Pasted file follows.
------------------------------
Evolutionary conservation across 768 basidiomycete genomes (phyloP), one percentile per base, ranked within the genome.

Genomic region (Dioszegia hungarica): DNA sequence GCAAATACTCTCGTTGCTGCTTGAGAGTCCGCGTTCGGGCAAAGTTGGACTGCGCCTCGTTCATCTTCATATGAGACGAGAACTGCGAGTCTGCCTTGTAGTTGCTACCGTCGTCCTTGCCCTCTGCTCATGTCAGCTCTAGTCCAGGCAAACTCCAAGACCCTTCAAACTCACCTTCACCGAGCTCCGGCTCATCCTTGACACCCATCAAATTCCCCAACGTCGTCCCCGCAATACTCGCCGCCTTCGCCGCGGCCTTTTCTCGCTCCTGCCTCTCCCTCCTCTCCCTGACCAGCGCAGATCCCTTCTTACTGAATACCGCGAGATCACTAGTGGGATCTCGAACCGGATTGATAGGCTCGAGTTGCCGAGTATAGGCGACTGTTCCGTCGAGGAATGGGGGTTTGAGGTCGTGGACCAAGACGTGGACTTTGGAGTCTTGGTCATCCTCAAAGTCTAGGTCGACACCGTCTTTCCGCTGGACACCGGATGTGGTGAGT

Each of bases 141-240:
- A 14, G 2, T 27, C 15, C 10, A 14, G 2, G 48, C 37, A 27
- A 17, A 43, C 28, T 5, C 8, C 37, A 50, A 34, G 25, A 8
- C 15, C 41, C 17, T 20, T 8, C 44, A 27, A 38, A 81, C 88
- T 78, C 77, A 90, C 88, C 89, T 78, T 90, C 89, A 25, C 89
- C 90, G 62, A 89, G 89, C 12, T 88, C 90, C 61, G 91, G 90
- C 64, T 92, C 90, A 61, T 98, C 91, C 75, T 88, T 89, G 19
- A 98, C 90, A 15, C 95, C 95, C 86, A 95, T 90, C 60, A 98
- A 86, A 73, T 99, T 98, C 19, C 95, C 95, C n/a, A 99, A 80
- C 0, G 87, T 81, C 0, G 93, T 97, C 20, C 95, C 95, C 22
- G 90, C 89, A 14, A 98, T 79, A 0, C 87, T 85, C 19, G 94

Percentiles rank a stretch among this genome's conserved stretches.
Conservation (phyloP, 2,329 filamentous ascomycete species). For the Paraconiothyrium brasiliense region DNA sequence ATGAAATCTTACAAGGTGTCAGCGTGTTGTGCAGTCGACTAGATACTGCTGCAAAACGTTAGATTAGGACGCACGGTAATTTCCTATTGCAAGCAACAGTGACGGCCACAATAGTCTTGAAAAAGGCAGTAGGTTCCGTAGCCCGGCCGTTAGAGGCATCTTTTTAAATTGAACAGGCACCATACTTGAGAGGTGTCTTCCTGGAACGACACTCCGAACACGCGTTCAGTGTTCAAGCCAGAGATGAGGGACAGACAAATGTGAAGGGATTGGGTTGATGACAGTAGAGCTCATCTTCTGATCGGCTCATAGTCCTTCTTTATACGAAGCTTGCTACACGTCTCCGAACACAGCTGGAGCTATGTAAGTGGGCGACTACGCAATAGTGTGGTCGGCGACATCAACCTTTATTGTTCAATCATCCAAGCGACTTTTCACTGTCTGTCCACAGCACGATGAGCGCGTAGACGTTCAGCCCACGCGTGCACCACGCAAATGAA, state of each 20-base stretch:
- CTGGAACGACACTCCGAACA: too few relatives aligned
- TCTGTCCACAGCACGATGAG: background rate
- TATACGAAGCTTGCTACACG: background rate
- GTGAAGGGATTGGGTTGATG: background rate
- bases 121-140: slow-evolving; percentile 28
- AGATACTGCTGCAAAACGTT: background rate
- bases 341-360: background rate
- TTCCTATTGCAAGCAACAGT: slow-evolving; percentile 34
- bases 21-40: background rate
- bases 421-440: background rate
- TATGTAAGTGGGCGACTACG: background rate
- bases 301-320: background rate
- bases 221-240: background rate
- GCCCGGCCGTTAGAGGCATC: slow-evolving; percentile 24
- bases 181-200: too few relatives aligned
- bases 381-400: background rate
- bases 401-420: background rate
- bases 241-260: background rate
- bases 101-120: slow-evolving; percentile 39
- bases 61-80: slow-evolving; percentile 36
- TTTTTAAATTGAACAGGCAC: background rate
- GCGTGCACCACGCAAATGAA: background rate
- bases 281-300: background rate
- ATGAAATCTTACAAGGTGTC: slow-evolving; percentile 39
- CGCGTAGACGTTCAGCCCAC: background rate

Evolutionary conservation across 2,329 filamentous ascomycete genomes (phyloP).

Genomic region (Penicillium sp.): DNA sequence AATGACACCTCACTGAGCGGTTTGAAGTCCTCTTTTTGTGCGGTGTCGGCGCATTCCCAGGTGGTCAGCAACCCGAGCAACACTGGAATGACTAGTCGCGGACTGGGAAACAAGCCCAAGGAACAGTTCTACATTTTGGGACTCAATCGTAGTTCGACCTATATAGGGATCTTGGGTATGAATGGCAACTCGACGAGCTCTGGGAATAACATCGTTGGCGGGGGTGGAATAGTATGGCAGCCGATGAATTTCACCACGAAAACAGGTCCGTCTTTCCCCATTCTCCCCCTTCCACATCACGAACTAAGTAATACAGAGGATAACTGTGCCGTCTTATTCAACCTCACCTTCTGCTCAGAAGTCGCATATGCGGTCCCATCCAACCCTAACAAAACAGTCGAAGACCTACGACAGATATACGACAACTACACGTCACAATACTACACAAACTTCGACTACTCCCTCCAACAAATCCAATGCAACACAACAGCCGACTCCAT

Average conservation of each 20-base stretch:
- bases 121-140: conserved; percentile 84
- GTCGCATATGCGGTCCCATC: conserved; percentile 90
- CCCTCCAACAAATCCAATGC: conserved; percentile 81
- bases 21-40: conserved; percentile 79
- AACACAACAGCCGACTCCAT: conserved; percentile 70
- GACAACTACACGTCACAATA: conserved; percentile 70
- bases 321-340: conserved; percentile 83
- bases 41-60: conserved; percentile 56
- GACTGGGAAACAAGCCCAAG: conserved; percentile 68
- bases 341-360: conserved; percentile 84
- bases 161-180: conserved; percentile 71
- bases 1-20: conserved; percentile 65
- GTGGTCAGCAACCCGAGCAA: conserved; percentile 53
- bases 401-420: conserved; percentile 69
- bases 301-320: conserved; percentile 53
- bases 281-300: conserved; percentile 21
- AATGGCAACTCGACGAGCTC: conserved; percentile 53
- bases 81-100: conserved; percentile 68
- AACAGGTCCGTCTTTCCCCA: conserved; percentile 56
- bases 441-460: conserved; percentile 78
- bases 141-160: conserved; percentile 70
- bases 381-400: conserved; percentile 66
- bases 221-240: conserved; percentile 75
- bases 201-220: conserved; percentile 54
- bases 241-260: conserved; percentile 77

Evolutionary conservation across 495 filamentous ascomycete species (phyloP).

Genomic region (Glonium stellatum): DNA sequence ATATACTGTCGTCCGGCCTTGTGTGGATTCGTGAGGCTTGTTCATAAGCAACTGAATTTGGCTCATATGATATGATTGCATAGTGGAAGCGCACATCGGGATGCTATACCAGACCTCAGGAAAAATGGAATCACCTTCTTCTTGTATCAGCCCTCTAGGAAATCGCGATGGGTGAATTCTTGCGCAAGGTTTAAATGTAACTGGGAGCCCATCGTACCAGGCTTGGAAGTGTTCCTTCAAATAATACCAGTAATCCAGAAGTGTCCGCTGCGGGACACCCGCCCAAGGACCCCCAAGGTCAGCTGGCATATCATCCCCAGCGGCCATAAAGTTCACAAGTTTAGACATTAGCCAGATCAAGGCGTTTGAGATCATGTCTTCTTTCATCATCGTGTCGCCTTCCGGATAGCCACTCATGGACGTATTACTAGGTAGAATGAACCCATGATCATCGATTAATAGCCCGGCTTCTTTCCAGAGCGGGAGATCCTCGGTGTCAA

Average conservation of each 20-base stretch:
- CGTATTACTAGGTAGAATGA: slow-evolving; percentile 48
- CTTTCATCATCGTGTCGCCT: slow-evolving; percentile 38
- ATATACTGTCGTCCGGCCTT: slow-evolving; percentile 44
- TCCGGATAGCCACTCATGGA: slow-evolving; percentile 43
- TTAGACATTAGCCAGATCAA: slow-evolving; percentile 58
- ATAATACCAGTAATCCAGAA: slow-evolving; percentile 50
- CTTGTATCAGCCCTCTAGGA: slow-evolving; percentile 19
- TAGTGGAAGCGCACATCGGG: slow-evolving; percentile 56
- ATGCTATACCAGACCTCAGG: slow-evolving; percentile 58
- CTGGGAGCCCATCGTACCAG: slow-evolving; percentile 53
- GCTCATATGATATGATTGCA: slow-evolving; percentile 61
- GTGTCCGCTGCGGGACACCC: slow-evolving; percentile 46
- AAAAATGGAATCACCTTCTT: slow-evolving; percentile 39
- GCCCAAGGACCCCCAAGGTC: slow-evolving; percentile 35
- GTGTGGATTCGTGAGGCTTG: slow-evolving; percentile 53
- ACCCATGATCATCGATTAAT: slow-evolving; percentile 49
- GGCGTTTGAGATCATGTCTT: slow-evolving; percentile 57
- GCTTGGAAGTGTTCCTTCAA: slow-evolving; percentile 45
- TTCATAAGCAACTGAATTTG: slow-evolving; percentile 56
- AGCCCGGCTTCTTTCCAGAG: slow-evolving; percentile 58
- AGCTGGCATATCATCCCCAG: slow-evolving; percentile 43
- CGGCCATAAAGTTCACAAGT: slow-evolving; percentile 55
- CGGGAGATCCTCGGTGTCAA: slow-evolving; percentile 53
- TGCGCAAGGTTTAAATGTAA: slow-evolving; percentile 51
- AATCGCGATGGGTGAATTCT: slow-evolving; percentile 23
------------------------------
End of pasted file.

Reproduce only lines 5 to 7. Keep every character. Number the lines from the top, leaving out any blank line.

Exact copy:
- A 17, A 43, C 28, T 5, C 8, C 37, A 50, A 34, G 25, A 8
- C 15, C 41, C 17, T 20, T 8, C 44, A 27, A 38, A 81, C 88
- T 78, C 77, A 90, C 88, C 89, T 78, T 90, C 89, A 25, C 89